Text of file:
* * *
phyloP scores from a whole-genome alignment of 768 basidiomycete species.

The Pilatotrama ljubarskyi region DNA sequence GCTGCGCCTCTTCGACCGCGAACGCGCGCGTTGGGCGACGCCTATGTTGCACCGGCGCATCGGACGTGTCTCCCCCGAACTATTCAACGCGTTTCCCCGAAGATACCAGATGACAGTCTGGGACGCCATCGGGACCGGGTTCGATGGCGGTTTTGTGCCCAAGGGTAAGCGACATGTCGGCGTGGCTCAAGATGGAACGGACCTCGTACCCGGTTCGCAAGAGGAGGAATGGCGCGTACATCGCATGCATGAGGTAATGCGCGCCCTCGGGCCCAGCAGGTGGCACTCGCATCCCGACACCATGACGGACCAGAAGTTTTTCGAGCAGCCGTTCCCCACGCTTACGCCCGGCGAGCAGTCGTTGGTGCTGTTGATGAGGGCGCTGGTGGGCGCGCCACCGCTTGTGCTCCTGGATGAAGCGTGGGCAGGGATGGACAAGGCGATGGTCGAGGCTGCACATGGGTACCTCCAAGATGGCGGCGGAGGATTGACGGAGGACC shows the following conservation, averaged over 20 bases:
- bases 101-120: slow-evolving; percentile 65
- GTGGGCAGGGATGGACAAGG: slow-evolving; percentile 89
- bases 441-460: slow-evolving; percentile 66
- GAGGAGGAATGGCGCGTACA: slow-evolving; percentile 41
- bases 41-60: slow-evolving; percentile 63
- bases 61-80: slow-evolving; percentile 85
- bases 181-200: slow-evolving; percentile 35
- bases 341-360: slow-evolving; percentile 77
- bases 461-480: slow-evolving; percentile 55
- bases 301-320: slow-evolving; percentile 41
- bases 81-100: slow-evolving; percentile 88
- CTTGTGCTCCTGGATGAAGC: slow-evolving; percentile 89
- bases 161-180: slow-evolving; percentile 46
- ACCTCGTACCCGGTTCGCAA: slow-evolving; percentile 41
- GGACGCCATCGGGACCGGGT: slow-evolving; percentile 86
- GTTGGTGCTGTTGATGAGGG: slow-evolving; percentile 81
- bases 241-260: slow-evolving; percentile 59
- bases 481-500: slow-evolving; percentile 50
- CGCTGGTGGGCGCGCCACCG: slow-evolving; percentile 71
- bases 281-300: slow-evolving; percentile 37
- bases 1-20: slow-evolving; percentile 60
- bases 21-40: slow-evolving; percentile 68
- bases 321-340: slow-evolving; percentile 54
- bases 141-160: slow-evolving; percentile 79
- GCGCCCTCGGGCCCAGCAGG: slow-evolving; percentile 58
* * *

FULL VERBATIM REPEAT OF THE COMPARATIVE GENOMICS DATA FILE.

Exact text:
phyloP scores from a whole-genome alignment of 768 basidiomycete species.

The Pilatotrama ljubarskyi region DNA sequence GCTGCGCCTCTTCGACCGCGAACGCGCGCGTTGGGCGACGCCTATGTTGCACCGGCGCATCGGACGTGTCTCCCCCGAACTATTCAACGCGTTTCCCCGAAGATACCAGATGACAGTCTGGGACGCCATCGGGACCGGGTTCGATGGCGGTTTTGTGCCCAAGGGTAAGCGACATGTCGGCGTGGCTCAAGATGGAACGGACCTCGTACCCGGTTCGCAAGAGGAGGAATGGCGCGTACATCGCATGCATGAGGTAATGCGCGCCCTCGGGCCCAGCAGGTGGCACTCGCATCCCGACACCATGACGGACCAGAAGTTTTTCGAGCAGCCGTTCCCCACGCTTACGCCCGGCGAGCAGTCGTTGGTGCTGTTGATGAGGGCGCTGGTGGGCGCGCCACCGCTTGTGCTCCTGGATGAAGCGTGGGCAGGGATGGACAAGGCGATGGTCGAGGCTGCACATGGGTACCTCCAAGATGGCGGCGGAGGATTGACGGAGGACC shows the following conservation, averaged over 20 bases:
- bases 101-120: slow-evolving; percentile 65
- GTGGGCAGGGATGGACAAGG: slow-evolving; percentile 89
- bases 441-460: slow-evolving; percentile 66
- GAGGAGGAATGGCGCGTACA: slow-evolving; percentile 41
- bases 41-60: slow-evolving; percentile 63
- bases 61-80: slow-evolving; percentile 85
- bases 181-200: slow-evolving; percentile 35
- bases 341-360: slow-evolving; percentile 77
- bases 461-480: slow-evolving; percentile 55
- bases 301-320: slow-evolving; percentile 41
- bases 81-100: slow-evolving; percentile 88
- CTTGTGCTCCTGGATGAAGC: slow-evolving; percentile 89
- bases 161-180: slow-evolving; percentile 46
- ACCTCGTACCCGGTTCGCAA: slow-evolving; percentile 41
- GGACGCCATCGGGACCGGGT: slow-evolving; percentile 86
- GTTGGTGCTGTTGATGAGGG: slow-evolving; percentile 81
- bases 241-260: slow-evolving; percentile 59
- bases 481-500: slow-evolving; percentile 50
- CGCTGGTGGGCGCGCCACCG: slow-evolving; percentile 71
- bases 281-300: slow-evolving; percentile 37
- bases 1-20: slow-evolving; percentile 60
- bases 21-40: slow-evolving; percentile 68
- bases 321-340: slow-evolving; percentile 54
- bases 141-160: slow-evolving; percentile 79
- GCGCCCTCGGGCCCAGCAGG: slow-evolving; percentile 58